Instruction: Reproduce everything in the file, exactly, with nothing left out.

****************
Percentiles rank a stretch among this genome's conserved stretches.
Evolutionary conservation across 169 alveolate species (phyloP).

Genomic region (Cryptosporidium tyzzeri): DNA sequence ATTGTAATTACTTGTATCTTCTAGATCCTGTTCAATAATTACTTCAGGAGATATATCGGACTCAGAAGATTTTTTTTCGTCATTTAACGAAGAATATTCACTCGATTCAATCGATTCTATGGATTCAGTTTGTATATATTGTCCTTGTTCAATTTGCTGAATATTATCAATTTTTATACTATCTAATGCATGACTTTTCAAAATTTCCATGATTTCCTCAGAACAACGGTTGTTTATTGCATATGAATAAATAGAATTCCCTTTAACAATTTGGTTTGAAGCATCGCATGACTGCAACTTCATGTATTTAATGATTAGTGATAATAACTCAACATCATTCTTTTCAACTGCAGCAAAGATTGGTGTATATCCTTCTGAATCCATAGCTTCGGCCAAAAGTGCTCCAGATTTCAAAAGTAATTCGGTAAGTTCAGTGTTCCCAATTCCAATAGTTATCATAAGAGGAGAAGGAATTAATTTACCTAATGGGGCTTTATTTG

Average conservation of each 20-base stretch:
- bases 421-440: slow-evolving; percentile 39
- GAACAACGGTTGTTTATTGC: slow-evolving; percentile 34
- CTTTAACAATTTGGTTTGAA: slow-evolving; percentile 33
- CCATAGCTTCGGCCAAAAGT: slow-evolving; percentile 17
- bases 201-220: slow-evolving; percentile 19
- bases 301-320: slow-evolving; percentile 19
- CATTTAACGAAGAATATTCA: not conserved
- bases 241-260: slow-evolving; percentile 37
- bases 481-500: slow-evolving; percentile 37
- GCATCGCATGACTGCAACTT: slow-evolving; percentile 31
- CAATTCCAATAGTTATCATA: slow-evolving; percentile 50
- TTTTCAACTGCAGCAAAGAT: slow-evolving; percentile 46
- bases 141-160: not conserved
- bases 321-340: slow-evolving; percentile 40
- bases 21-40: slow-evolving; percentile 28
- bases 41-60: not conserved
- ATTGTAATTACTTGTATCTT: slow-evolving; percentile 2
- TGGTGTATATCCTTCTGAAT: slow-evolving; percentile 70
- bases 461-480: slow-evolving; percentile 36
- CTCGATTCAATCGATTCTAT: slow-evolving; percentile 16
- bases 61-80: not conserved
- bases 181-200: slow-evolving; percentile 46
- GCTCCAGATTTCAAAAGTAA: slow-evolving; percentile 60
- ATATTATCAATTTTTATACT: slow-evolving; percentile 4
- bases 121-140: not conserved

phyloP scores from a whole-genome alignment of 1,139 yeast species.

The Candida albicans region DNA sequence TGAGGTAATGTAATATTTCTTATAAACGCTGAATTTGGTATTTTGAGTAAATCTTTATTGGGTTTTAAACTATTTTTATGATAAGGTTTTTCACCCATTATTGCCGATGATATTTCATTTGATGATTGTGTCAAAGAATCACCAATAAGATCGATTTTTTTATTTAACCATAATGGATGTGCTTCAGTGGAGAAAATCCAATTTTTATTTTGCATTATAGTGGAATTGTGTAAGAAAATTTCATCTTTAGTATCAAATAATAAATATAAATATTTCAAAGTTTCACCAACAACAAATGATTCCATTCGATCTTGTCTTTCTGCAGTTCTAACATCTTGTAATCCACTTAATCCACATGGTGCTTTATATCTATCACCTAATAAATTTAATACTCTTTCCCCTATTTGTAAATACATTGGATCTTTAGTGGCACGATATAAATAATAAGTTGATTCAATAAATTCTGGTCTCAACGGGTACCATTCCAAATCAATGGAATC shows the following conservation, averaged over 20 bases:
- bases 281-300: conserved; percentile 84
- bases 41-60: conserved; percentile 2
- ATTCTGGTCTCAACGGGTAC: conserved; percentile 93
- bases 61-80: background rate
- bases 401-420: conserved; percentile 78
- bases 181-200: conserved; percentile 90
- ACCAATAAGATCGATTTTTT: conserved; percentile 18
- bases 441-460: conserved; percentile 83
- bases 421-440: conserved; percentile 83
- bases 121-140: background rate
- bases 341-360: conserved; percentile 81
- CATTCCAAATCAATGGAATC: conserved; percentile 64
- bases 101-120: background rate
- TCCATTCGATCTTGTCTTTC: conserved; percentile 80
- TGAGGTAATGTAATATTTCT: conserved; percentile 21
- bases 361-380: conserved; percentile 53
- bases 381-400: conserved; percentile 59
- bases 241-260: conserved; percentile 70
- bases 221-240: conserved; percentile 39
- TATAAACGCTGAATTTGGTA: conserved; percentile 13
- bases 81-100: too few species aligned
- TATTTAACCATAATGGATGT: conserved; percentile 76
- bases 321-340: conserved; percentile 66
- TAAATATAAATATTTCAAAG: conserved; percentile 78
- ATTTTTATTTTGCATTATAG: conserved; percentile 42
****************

Percentiles rank a stretch among this genome's conserved stretches.
Evolutionary conservation across 169 alveolate species (phyloP).

Genomic region (Cryptosporidium tyzzeri): DNA sequence ATTGTAATTACTTGTATCTTCTAGATCCTGTTCAATAATTACTTCAGGAGATATATCGGACTCAGAAGATTTTTTTTCGTCATTTAACGAAGAATATTCACTCGATTCAATCGATTCTATGGATTCAGTTTGTATATATTGTCCTTGTTCAATTTGCTGAATATTATCAATTTTTATACTATCTAATGCATGACTTTTCAAAATTTCCATGATTTCCTCAGAACAACGGTTGTTTATTGCATATGAATAAATAGAATTCCCTTTAACAATTTGGTTTGAAGCATCGCATGACTGCAACTTCATGTATTTAATGATTAGTGATAATAACTCAACATCATTCTTTTCAACTGCAGCAAAGATTGGTGTATATCCTTCTGAATCCATAGCTTCGGCCAAAAGTGCTCCAGATTTCAAAAGTAATTCGGTAAGTTCAGTGTTCCCAATTCCAATAGTTATCATAAGAGGAGAAGGAATTAATTTACCTAATGGGGCTTTATTTG

Average conservation of each 20-base stretch:
- bases 421-440: slow-evolving; percentile 39
- GAACAACGGTTGTTTATTGC: slow-evolving; percentile 34
- CTTTAACAATTTGGTTTGAA: slow-evolving; percentile 33
- CCATAGCTTCGGCCAAAAGT: slow-evolving; percentile 17
- bases 201-220: slow-evolving; percentile 19
- bases 301-320: slow-evolving; percentile 19
- CATTTAACGAAGAATATTCA: not conserved
- bases 241-260: slow-evolving; percentile 37
- bases 481-500: slow-evolving; percentile 37
- GCATCGCATGACTGCAACTT: slow-evolving; percentile 31
- CAATTCCAATAGTTATCATA: slow-evolving; percentile 50
- TTTTCAACTGCAGCAAAGAT: slow-evolving; percentile 46
- bases 141-160: not conserved
- bases 321-340: slow-evolving; percentile 40
- bases 21-40: slow-evolving; percentile 28
- bases 41-60: not conserved
- ATTGTAATTACTTGTATCTT: slow-evolving; percentile 2
- TGGTGTATATCCTTCTGAAT: slow-evolving; percentile 70
- bases 461-480: slow-evolving; percentile 36
- CTCGATTCAATCGATTCTAT: slow-evolving; percentile 16
- bases 61-80: not conserved
- bases 181-200: slow-evolving; percentile 46
- GCTCCAGATTTCAAAAGTAA: slow-evolving; percentile 60
- ATATTATCAATTTTTATACT: slow-evolving; percentile 4
- bases 121-140: not conserved

phyloP scores from a whole-genome alignment of 1,139 yeast species.

The Candida albicans region DNA sequence TGAGGTAATGTAATATTTCTTATAAACGCTGAATTTGGTATTTTGAGTAAATCTTTATTGGGTTTTAAACTATTTTTATGATAAGGTTTTTCACCCATTATTGCCGATGATATTTCATTTGATGATTGTGTCAAAGAATCACCAATAAGATCGATTTTTTTATTTAACCATAATGGATGTGCTTCAGTGGAGAAAATCCAATTTTTATTTTGCATTATAGTGGAATTGTGTAAGAAAATTTCATCTTTAGTATCAAATAATAAATATAAATATTTCAAAGTTTCACCAACAACAAATGATTCCATTCGATCTTGTCTTTCTGCAGTTCTAACATCTTGTAATCCACTTAATCCACATGGTGCTTTATATCTATCACCTAATAAATTTAATACTCTTTCCCCTATTTGTAAATACATTGGATCTTTAGTGGCACGATATAAATAATAAGTTGATTCAATAAATTCTGGTCTCAACGGGTACCATTCCAAATCAATGGAATC shows the following conservation, averaged over 20 bases:
- bases 281-300: conserved; percentile 84
- bases 41-60: conserved; percentile 2
- ATTCTGGTCTCAACGGGTAC: conserved; percentile 93
- bases 61-80: background rate
- bases 401-420: conserved; percentile 78
- bases 181-200: conserved; percentile 90
- ACCAATAAGATCGATTTTTT: conserved; percentile 18
- bases 441-460: conserved; percentile 83
- bases 421-440: conserved; percentile 83
- bases 121-140: background rate
- bases 341-360: conserved; percentile 81
- CATTCCAAATCAATGGAATC: conserved; percentile 64
- bases 101-120: background rate
- TCCATTCGATCTTGTCTTTC: conserved; percentile 80
- TGAGGTAATGTAATATTTCT: conserved; percentile 21
- bases 361-380: conserved; percentile 53
- bases 381-400: conserved; percentile 59
- bases 241-260: conserved; percentile 70
- bases 221-240: conserved; percentile 39
- TATAAACGCTGAATTTGGTA: conserved; percentile 13
- bases 81-100: too few species aligned
- TATTTAACCATAATGGATGT: conserved; percentile 76
- bases 321-340: conserved; percentile 66
- TAAATATAAATATTTCAAAG: conserved; percentile 78
- ATTTTTATTTTGCATTATAG: conserved; percentile 42